Shelter Island Reporter editorial: Preventing fraud

Imagine receiving this phone call: “You will be taken into custody by local cops, as there are more serious allegations pressed on your name at this moment. We would request you to get back to us so that we can discuss about this case before taking any legal action against you.”

Phone scams unfold in several different ways. A person states they work for a utility company and threatens to shut off the power if payment is not immediately made. A victim is asked to wire money because a family member has been arrested, or is in jail. A government agency, such as the IRS, threatens to arrest a victim if they don’t make a payment. Or an opportunity is presented that, to facilitate cash transfers to your account, you must give your Social Security, bank account and PIN, and you’ll reap a financial reward.

Officials have warned of one of the most common scams, where an authoritatively-sounding person says he/she is from the Internal Revenue Service and you will be charged with a crime if you don’t pay a certain amount immediately. (Experts in the field of fraud prevention have noted that the IRS does not call to demand immediate payments, but generally sends a bill as a first communication.)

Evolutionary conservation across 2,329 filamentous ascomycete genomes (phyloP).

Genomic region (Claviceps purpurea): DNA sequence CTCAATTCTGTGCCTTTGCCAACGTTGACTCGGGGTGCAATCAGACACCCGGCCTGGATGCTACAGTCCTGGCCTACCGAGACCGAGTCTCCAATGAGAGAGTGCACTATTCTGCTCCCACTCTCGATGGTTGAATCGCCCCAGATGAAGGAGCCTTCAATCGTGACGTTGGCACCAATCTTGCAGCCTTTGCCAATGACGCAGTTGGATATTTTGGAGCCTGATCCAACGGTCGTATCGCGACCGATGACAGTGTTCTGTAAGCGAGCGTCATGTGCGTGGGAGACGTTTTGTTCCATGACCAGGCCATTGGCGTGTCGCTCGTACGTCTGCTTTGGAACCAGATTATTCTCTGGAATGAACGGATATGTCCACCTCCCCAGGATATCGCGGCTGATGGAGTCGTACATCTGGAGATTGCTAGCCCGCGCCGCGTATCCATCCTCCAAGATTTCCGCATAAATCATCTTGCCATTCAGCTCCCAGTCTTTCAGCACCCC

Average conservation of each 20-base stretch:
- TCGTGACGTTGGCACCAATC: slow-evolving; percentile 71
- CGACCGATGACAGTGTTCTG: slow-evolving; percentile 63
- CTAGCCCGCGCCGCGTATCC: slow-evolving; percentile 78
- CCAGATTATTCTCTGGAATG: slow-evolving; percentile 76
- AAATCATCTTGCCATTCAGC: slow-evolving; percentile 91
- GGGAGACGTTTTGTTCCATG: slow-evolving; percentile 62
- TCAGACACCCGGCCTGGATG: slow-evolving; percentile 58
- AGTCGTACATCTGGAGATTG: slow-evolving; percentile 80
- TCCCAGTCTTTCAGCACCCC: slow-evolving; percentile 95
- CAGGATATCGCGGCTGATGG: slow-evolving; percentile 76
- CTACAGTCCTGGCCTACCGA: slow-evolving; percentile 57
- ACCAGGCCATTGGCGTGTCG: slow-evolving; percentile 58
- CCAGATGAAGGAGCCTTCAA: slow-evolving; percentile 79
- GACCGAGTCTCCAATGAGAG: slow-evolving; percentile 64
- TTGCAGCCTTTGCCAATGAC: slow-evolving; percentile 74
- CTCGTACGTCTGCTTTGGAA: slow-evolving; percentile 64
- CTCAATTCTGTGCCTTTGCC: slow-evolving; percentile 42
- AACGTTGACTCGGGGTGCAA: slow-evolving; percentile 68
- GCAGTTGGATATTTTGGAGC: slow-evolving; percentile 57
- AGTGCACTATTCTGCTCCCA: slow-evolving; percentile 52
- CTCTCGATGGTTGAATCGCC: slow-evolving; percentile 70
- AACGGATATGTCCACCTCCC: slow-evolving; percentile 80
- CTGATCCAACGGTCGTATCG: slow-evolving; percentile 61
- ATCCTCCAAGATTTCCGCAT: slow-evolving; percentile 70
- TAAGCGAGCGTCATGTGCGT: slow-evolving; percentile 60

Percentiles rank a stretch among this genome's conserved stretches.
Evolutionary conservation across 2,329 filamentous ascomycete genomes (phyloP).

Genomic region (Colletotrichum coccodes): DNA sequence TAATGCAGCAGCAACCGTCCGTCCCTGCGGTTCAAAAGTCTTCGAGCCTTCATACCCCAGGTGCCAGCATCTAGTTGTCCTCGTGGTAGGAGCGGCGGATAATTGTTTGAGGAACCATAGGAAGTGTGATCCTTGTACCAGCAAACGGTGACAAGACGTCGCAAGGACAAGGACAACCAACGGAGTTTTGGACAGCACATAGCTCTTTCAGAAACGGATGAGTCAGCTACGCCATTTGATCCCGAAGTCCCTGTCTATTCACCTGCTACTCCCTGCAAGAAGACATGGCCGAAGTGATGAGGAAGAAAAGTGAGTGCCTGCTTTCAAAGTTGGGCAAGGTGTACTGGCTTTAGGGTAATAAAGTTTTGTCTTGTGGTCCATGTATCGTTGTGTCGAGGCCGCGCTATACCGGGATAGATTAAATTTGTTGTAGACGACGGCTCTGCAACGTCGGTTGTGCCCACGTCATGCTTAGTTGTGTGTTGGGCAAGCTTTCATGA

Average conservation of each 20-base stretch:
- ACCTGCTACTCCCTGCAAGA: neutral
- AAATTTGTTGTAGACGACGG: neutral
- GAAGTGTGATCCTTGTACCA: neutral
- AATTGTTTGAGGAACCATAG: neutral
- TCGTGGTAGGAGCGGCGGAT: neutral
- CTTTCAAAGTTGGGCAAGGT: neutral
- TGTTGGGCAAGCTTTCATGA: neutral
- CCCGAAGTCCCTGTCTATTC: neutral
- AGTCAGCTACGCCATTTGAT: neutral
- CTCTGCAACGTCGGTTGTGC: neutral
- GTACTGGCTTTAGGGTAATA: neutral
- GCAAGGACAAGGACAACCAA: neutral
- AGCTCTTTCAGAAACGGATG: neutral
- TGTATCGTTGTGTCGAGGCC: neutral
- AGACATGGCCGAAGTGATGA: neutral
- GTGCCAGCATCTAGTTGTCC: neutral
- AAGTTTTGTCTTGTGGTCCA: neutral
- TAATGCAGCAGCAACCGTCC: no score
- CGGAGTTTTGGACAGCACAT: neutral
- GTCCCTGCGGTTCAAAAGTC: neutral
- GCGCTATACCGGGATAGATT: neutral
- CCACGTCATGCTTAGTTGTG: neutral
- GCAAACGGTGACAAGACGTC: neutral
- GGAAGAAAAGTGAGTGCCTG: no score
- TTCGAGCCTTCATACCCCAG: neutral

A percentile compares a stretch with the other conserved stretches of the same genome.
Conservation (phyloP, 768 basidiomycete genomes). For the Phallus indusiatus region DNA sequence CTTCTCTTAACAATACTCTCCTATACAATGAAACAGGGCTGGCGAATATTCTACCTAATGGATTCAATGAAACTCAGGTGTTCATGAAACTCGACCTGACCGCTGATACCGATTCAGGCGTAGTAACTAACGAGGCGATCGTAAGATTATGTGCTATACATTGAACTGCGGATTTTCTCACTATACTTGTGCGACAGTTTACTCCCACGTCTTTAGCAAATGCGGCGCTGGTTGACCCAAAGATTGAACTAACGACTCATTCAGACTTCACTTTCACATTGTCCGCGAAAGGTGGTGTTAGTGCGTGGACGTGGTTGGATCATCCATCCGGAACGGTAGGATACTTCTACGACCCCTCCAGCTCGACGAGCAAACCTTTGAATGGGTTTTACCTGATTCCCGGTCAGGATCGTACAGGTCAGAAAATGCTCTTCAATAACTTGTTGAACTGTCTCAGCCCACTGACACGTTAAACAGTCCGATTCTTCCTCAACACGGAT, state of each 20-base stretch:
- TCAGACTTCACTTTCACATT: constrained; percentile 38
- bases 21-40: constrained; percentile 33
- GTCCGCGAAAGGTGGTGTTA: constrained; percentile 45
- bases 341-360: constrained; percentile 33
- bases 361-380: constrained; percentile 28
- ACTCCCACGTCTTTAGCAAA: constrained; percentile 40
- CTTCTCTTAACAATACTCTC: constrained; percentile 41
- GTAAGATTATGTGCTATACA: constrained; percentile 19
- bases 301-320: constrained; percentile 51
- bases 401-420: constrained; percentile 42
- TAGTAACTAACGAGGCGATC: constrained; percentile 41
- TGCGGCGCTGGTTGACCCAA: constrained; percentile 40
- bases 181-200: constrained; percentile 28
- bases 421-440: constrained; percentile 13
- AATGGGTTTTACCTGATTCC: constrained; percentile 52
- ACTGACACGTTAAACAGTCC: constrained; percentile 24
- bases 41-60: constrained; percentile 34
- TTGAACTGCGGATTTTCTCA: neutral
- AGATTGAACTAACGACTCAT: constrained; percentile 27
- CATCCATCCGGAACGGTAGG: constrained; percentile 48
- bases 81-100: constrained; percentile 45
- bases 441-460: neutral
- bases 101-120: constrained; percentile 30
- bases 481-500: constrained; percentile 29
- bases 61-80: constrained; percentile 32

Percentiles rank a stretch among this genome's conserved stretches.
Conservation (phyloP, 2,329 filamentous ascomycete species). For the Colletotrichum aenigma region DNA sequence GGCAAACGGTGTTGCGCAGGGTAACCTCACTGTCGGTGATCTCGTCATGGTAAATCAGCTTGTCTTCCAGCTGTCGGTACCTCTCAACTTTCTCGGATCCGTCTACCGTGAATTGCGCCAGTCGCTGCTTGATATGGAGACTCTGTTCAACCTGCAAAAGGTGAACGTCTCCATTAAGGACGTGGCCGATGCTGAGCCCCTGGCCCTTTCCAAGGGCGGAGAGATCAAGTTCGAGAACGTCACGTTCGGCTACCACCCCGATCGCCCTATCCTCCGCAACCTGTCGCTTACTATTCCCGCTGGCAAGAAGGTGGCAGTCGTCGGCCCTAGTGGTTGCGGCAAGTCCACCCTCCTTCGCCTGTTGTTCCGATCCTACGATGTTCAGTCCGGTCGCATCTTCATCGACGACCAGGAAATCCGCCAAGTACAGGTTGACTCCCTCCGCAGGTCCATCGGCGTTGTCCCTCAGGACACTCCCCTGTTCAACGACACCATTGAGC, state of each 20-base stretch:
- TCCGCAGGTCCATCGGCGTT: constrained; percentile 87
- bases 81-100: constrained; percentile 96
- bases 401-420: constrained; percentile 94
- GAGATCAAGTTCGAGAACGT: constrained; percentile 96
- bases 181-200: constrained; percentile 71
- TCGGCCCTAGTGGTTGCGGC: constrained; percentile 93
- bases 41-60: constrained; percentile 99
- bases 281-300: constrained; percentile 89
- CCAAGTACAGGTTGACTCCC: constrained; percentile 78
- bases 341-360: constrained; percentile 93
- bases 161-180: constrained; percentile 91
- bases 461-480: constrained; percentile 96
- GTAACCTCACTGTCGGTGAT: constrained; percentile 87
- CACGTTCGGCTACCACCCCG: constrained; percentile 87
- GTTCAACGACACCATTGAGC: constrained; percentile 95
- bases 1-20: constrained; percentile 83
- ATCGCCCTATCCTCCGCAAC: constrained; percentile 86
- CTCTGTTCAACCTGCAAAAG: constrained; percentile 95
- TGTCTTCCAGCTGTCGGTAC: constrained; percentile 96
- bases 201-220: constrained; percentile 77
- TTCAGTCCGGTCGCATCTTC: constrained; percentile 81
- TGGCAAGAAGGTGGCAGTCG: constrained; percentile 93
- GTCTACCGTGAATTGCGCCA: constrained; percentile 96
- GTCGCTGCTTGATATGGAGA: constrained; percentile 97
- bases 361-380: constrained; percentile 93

As Police Chief Jim Read said last week in the wake of revelations that Islander Heather Lee lost her entire life savings due to a scam over the phone, “If you have to give money to get money, it’s a fraud.” Offering advice to the public, he added, “If you have any questions, stop, and contact the Police Department, or someone close to you that you trust.”

The number for the Shelter Island Police Department is 631-749-0600.

A GoFundMe page, posted by Peggy DiSunno, is up and running for her friend, Ms. Lee, The address of the page is gofundme.com/f/help-heather-heal-from-a-huge-scam.

The devastating losses are real, and widespread. As our story states, more than 59 million Americans reported losing money from phone scams over the past 12 months, which is up from 56 million in 2020. The average loss was $502, up from $351, CNBC reported, and the total loss Americans suffered from phone and digital fraud was a stunning $29.8 million over the past 12 months.

Again, if there are doubts about the legitimacy of a call, contact the police or a trusted family member or friend, and never give financial or personal information during the calls.